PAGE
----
UofM’s Hooks Institute to Host Hooks National Book Award Winner James Forman Jr. for Lecture Jan. 31

January 9, 2019 - The Benjamin L. Hooks Institute for Social Change at the University of Memphis will host a lecture by Hooks National Book Award winning author James Forman Jr. Jan. 31. The free public event will be held in the University Center Theatre beginning with a reception at 5:30 p.m., followed by a lecture at 6 p.m.

The Hooks Institute selected Forman's book Locking Up Our Own: Crime and Punishment in Black America as the winner of the 2017 Hooks National Book Award. In his remarkable book, Forman argues that the disproportionate impact of long prison sentences on African American communities was not shaped solely by whites, but in part by the exasperation of some African Americans who urgently demanded action to deescalate crime in their communities related to drugs. Forman encourages a candid examination of the forces that created draconian criminal sentences related to drugs to encourage honest and transformative reform of the criminal justice system.

"James Forman Jr.'s book is a tremendous contribution to today's vibrant discussions about mass incarceration and the criminal justice systems that continue to devastate black communities," says Hooks Book Award Committee chair Daniel Kiel. "It provides a layer of complexity to those discussions by investigating local decisions that gave rise to mass incarceration, decisions that were often endorsed by black leaders. With a compelling personal touch, Forman frames the problem as a series of smaller decisions rather than as a massive conspiracy, providing a sense of hope that there is an opportunity to incrementally confront an incrementally constructed system. This book is a worthy winner of the Hooks Institute's National Book Award as it illuminates readers on a central civil rights struggle of our time."
Visit memphis.edu/benhooks/events for more information.

The presenting sponsor is Just City. Other sponsors include, from the UofM: African and African American Studies, Black Law Students Association, Cecil C. Humphreys School of Law, Department of Anthropology, Department of History, Marcus W. Orr Center for the Humanities and Department of Criminology and Criminal Justice, as well as Burke's Book Store and The Wharton Law Firm.

About the Benjamin L. Hooks Institute National Book Award
The Hooks Institute's National Book Award is presented to a nonfiction book, published in the calendar year, that best furthers understanding of the American Civil Rights Movement and its legacy.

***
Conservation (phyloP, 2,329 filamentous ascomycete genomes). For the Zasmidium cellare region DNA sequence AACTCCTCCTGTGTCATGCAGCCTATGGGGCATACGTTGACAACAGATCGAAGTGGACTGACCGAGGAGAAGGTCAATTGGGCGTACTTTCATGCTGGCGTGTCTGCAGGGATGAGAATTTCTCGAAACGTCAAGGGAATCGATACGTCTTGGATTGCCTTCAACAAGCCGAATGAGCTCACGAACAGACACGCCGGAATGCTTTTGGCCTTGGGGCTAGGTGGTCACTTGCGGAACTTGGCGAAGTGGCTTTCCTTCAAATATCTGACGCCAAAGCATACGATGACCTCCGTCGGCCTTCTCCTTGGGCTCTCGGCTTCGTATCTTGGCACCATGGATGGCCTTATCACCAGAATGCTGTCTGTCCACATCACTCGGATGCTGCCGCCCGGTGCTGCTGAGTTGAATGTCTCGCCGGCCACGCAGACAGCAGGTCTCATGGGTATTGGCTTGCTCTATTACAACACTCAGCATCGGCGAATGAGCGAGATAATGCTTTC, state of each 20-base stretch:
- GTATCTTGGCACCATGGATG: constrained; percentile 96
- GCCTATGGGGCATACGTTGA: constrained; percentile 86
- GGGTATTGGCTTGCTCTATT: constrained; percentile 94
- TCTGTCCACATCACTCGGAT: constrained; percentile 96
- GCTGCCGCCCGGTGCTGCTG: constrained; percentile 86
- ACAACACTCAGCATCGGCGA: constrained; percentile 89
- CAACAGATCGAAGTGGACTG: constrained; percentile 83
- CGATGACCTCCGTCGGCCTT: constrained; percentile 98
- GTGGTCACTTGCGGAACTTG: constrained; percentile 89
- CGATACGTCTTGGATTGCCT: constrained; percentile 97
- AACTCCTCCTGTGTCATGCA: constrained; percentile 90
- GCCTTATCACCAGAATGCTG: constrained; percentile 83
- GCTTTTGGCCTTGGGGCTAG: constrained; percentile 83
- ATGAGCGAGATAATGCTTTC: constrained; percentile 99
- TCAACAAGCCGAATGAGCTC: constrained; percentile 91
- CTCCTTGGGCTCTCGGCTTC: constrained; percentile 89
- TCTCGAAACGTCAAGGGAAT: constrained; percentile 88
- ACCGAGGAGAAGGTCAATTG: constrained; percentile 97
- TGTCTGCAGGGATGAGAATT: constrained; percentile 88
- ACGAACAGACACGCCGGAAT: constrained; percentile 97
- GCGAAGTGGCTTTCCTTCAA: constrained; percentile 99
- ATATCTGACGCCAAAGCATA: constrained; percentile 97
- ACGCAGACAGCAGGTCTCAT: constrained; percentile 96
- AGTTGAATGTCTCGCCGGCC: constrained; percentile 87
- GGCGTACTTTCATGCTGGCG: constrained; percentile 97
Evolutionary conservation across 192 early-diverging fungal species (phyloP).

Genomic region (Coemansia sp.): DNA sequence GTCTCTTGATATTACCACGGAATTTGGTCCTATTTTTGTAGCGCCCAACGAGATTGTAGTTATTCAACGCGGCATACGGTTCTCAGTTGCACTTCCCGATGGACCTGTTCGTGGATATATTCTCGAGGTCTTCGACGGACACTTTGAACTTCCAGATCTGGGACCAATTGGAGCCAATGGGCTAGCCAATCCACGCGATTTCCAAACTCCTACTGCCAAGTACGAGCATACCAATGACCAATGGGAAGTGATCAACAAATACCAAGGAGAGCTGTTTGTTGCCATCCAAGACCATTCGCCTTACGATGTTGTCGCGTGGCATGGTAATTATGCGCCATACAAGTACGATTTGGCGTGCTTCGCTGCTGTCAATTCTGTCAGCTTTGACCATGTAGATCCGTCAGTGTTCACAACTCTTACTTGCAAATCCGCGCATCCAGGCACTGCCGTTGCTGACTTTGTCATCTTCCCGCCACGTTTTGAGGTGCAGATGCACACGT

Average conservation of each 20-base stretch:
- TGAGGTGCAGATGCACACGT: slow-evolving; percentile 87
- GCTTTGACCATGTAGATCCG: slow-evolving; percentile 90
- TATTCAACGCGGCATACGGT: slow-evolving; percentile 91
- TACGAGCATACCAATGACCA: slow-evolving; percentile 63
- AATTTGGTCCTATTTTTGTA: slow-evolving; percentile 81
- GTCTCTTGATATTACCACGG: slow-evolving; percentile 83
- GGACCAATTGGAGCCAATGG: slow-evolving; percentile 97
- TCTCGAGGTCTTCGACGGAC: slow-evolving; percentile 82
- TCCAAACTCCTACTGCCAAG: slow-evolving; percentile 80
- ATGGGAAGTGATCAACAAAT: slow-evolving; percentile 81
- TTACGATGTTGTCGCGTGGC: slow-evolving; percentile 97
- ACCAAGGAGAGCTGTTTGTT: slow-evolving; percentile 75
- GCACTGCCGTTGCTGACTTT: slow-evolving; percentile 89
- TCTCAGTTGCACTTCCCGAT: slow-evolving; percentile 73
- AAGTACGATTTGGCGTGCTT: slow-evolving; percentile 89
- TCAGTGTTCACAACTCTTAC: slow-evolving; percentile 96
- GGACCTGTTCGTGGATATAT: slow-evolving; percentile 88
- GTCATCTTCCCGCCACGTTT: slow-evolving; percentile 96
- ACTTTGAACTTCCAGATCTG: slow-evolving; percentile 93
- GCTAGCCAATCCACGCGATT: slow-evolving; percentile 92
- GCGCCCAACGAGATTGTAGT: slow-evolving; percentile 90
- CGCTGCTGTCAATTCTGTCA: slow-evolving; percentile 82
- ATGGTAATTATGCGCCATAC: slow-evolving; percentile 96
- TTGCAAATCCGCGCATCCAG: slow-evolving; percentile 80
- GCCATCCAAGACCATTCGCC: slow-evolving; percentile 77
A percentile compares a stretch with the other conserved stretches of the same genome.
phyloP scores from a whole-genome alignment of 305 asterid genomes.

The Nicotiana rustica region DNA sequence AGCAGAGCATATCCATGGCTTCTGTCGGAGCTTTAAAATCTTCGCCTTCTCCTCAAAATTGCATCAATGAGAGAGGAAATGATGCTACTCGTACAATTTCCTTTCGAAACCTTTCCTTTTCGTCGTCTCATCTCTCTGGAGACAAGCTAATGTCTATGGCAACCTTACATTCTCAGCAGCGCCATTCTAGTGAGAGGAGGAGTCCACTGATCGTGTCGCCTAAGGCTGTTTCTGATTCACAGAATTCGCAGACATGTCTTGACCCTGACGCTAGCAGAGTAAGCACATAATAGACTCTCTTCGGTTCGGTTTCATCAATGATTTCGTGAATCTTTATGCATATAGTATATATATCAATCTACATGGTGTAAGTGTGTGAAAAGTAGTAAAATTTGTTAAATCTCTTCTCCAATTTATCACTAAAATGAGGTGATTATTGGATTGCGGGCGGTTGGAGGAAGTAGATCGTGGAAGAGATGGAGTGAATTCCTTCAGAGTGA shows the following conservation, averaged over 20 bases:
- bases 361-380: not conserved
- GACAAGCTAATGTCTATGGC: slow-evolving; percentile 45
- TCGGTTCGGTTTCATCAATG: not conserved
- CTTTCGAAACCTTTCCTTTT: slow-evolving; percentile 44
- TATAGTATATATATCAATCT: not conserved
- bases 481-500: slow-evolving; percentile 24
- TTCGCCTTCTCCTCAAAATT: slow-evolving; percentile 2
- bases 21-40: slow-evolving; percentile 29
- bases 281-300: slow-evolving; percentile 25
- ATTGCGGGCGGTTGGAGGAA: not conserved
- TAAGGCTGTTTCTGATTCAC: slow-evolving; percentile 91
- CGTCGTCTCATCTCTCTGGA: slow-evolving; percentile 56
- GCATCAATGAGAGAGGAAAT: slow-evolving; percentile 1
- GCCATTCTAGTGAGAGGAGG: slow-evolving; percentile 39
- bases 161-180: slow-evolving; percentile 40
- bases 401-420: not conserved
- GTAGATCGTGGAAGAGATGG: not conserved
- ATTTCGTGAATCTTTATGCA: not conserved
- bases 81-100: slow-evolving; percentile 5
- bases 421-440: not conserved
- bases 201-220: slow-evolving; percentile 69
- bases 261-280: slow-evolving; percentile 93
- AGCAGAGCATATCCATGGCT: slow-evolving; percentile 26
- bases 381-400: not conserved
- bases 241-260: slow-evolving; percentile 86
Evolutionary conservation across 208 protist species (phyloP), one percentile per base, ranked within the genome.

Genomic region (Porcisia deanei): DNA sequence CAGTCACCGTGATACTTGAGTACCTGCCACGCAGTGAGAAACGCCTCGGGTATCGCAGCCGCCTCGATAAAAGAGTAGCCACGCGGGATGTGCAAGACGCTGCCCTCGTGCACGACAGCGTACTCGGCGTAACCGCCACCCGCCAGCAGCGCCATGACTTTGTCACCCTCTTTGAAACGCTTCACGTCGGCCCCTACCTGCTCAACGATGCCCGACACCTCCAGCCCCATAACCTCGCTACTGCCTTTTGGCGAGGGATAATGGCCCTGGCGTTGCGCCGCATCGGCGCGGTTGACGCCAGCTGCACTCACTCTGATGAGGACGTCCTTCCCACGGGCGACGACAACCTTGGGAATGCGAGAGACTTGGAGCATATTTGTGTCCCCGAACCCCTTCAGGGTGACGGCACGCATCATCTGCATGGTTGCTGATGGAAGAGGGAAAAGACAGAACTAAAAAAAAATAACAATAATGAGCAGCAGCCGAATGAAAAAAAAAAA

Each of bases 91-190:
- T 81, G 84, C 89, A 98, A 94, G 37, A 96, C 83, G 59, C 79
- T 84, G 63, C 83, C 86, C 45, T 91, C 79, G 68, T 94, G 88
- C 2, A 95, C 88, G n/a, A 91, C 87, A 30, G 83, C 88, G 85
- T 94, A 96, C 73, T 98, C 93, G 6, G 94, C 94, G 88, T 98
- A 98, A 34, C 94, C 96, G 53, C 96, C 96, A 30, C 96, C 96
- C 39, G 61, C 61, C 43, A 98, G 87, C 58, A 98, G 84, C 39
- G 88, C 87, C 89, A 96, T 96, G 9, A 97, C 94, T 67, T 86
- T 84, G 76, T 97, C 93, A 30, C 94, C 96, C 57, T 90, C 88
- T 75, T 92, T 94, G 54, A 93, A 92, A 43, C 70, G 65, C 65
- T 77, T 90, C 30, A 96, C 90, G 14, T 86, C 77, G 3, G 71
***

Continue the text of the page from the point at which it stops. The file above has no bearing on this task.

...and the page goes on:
The Hooks Institute received 28 nominations for the 2017 book award from a variety of trade publishers, university presses and literary organizations. In addition to Locking Up Our Own, the other 2017 finalists were Coretta Scott King: My Life, My Love, My Legacy by Coretta Scott King, as told to Rev. Dr. Barbara Reynolds; Harambee City: The Congress of Racial Equality in Cleveland and The Rise of Black Power Populism by Nishani Fraizer; The Making of Black Lives Matter: A Brief History of An Idea by Christopher J. Lebron; and We Were Eight Years in Power: An American Tragedy by Ta-Nehisi Coates.

The Hooks Institute extends its gratitude to the 2017 Hooks National Book Award committee, which included Dr. Beverly Cross, Lillian and Morrie Moss Chair of Excellence in Urban Education at the UofM; Dr. Ernest Gibson III, assistant professor of English at Rhodes College; Dr. Aram Goudsouzian, chair of the UofM Department of History; Daniel Kiel, associate professor at the Cecil C. Humphreys School of Law; and Dr. Terrence Tucker, associate professor/coordinator of African American Literature in the UofM Department of English.

About the Benjamin L. Hooks Institute for Social Change
The Benjamin L. Hooks Institute implements its mission of teaching, studying and promoting civil rights and social change through research, education and direct intervention programs. Institute programs include community outreach; funding faculty research initiatives on community issues; implementing community service projects; hosting conferences, symposiums and lectures; and promoting local and national scholarship on civil and human rights. The Hooks Institute is an interdisciplinary center at the University of Memphis. Contributed revenue for the Hooks Institute, including funding from individuals, corporations and foundations, is administered through the University of Memphis Foundation, a 501(c)(3) organization.

Nathaniel C. Ball l 901.678.3655 | ncball@memphis.edu